By Zack Quaintance — Orphan Age #1 is a quick read that has a lot going on. It launches a relatively complex world pretty quickly. In this book, all of the adults on the planet died mysteriously 20 years ago, and now the children are running the world. This concept seems like one that could drive the book by itself, making the conflict one of unprepared youths shedding their childhoods and learning to establish a functional society. While there’s a bit of that in this comic, Orphan Age makes a choice to push past it and add additional layers.
Indeed, by the end of the first act of this comic, the book finds itself in a place where the world has essentially been rebuilt, albeit a bit smaller and more localized. Characters sort of off-handedly mention that there’s been some struggle since the day the adults all horrifically died in mass, but the story doesn’t show us. It instead delivers us in many ways a world that has been rebuilt better in the two decades since the incident, and it doesn’t look back.
This is an interesting narrative choice, one I would have maybe liked to have spent more time thinking about, but Orphan Age didn’t really give me that luxury. Instead, it rode rapidly toward another conflict that involves violent and oppressive forces acting in the name of religion. See what I mean? This is a fast-paced comic, to be sure, but its thematic interests—for lack of a better phrasing—encompass a lot.
Within that, there are some great moments. An escape that happens toward the end of the book is thrilling, and it’s a major credit to this comic that it gets across so much exposition, doing so early and without anything that even vaguely feels like some kind of info dump. I’m not sure, however, that the density of big ideas serves the comic as well as it could. I’m all for compressed storytelling in comics, and I certainly can’t fault storytellers for wanting to address fundamental questions of existence like survival, community governance, and religion. At times while reading this debut issue, however, I did feel a little overwhelmed with how fast entire worlds, families, and villages were destroyed without much (or any) time spent on what was lost.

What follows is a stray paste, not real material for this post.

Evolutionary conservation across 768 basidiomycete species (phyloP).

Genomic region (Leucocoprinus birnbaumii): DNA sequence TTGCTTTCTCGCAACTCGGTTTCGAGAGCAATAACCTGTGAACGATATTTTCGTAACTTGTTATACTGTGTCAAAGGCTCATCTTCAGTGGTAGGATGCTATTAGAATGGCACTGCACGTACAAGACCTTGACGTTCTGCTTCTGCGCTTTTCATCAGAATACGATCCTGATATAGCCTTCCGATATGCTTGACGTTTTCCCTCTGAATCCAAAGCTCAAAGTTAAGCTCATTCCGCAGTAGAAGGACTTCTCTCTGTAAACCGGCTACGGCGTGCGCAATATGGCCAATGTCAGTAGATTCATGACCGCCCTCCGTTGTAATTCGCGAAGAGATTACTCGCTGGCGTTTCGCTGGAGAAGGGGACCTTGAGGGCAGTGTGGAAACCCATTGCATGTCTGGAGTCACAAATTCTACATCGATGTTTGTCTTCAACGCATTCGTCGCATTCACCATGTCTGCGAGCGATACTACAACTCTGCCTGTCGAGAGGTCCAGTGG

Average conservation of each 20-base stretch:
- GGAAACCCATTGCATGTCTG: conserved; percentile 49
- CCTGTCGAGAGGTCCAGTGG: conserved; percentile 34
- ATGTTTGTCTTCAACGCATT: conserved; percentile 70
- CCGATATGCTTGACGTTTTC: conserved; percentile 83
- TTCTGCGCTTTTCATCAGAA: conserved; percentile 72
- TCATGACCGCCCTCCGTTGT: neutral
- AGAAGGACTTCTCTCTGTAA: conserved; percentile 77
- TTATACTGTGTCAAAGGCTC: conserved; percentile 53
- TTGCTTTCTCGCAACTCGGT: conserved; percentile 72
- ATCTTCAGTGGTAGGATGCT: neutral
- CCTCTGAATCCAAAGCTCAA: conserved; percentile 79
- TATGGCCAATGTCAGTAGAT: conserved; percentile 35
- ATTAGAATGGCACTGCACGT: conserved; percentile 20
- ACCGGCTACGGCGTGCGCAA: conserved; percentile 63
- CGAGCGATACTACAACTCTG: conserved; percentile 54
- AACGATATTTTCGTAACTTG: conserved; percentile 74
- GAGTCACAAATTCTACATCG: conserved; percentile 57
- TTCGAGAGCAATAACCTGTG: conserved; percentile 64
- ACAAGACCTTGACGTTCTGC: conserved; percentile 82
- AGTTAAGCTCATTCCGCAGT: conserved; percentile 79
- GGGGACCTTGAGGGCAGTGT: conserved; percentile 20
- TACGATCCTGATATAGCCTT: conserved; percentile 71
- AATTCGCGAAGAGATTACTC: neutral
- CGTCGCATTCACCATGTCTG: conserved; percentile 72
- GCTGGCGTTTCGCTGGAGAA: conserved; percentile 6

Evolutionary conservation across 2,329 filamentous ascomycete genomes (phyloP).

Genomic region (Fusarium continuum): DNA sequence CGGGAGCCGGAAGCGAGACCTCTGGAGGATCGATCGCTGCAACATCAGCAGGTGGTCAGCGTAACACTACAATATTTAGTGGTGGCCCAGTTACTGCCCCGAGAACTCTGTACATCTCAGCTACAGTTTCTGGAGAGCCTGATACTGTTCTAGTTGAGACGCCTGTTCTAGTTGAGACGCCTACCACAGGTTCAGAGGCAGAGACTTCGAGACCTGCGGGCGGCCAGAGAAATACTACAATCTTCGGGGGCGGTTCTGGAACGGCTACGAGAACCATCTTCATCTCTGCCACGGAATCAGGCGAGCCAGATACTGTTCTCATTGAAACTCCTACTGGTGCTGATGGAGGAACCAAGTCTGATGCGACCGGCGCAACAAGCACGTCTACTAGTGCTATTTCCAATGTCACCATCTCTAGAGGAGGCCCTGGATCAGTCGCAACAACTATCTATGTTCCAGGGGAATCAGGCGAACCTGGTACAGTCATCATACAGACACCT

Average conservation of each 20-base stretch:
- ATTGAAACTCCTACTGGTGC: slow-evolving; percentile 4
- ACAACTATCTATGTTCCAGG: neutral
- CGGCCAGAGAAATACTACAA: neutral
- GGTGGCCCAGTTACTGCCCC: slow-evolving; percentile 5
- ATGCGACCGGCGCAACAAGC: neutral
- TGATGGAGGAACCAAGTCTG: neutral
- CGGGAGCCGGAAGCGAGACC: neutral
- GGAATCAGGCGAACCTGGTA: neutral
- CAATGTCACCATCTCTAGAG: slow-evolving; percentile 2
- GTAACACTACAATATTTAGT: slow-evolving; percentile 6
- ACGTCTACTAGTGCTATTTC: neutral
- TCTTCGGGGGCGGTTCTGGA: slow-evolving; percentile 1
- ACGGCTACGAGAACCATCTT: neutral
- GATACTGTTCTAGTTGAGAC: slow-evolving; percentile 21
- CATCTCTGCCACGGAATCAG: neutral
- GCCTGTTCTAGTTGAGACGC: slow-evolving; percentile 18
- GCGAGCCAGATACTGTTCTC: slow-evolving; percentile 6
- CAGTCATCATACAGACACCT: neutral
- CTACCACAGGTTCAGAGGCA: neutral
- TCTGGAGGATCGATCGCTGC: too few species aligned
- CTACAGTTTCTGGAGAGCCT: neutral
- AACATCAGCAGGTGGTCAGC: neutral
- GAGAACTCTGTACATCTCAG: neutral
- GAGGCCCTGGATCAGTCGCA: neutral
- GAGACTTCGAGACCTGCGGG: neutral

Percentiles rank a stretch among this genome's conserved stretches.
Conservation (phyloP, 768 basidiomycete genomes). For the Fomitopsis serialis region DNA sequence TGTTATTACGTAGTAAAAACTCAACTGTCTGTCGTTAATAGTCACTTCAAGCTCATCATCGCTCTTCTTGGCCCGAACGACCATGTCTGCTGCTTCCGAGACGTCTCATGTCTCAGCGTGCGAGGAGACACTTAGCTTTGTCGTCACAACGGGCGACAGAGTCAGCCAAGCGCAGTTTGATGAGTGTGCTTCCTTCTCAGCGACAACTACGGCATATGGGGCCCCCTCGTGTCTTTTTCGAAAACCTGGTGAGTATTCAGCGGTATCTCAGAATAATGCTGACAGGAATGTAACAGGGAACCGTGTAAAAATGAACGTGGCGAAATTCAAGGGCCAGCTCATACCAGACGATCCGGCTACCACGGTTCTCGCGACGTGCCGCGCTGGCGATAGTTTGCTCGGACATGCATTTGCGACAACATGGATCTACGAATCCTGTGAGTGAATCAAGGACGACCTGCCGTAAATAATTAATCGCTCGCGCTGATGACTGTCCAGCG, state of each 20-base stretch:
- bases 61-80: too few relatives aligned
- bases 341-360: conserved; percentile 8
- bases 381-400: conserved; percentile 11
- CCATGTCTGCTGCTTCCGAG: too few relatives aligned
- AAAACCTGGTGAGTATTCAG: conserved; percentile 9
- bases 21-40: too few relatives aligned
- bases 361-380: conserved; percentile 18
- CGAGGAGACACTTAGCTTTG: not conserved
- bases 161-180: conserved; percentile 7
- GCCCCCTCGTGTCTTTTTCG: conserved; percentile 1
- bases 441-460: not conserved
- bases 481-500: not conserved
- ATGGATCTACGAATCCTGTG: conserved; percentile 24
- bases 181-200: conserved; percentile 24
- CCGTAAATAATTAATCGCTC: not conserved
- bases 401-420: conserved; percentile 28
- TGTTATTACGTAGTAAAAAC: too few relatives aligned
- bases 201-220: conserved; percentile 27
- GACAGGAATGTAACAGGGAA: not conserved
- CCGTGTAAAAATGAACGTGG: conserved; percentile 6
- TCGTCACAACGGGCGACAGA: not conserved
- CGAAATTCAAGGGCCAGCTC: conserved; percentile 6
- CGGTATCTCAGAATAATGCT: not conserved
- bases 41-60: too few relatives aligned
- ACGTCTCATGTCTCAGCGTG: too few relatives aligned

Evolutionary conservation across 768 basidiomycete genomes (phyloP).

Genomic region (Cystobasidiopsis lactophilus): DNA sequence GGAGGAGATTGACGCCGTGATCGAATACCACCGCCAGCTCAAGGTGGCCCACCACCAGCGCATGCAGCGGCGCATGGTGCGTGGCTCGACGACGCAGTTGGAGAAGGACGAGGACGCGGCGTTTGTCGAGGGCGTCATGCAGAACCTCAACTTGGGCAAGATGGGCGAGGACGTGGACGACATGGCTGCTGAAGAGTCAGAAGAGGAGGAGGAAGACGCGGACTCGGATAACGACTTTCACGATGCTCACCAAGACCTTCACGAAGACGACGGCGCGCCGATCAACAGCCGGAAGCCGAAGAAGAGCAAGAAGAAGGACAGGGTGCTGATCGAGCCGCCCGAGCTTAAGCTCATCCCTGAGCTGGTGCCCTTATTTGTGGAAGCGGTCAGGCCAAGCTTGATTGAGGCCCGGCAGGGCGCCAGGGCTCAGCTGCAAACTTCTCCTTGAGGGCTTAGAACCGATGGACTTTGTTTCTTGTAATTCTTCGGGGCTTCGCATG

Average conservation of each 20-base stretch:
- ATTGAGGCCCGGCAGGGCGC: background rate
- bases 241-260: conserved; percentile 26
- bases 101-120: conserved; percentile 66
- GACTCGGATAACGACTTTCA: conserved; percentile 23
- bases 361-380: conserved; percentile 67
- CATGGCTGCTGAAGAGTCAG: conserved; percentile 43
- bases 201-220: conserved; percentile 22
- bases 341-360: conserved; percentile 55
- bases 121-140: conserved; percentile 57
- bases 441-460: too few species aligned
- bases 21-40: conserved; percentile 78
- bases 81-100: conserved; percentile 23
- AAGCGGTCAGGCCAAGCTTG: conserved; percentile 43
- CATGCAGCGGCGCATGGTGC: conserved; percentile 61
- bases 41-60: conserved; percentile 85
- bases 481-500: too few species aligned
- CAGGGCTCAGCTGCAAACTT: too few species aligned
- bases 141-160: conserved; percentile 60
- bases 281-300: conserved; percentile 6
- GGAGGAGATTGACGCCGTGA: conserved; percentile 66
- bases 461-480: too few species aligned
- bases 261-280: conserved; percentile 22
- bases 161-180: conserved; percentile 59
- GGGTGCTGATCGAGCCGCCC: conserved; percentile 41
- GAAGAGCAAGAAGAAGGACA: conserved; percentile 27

That’s not to say I didn’t like this comic—I did, quite a bit, and there is still plenty of time in subsequent issues for the creative team to orient us to the impact of what happened in this first issue. Nuno Plati’s artwork is also to be praised for its clean clarity. Plati especially does a great job with the young heroine Princess’ facial expressions, using them to clue us in on what the girl is feeling during any given moment. It’s well done and clear. This team has, in the end, given itself quite a bit to work with moving forward, and I’ll be there to see how it all turns out.
Overall: Orphan Age is an easy to read debut comic that leaves much to be explored moving forward. I have some questions about the book’s many thematic interests, but I’ll definitely keep reading to see how it all sorts out. 7.5/10
Orphan Age #1
Writer: Ted Anderson
Artist: Nuno Plati
Letterers: Joao Lemos & Marshall Dillon
Publisher: AfterShock Comics
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Zack Quaintance is a tech reporter by day and freelance writer by night/weekend. He Tweets compulsively about storytelling and comics as BatmansBookcase.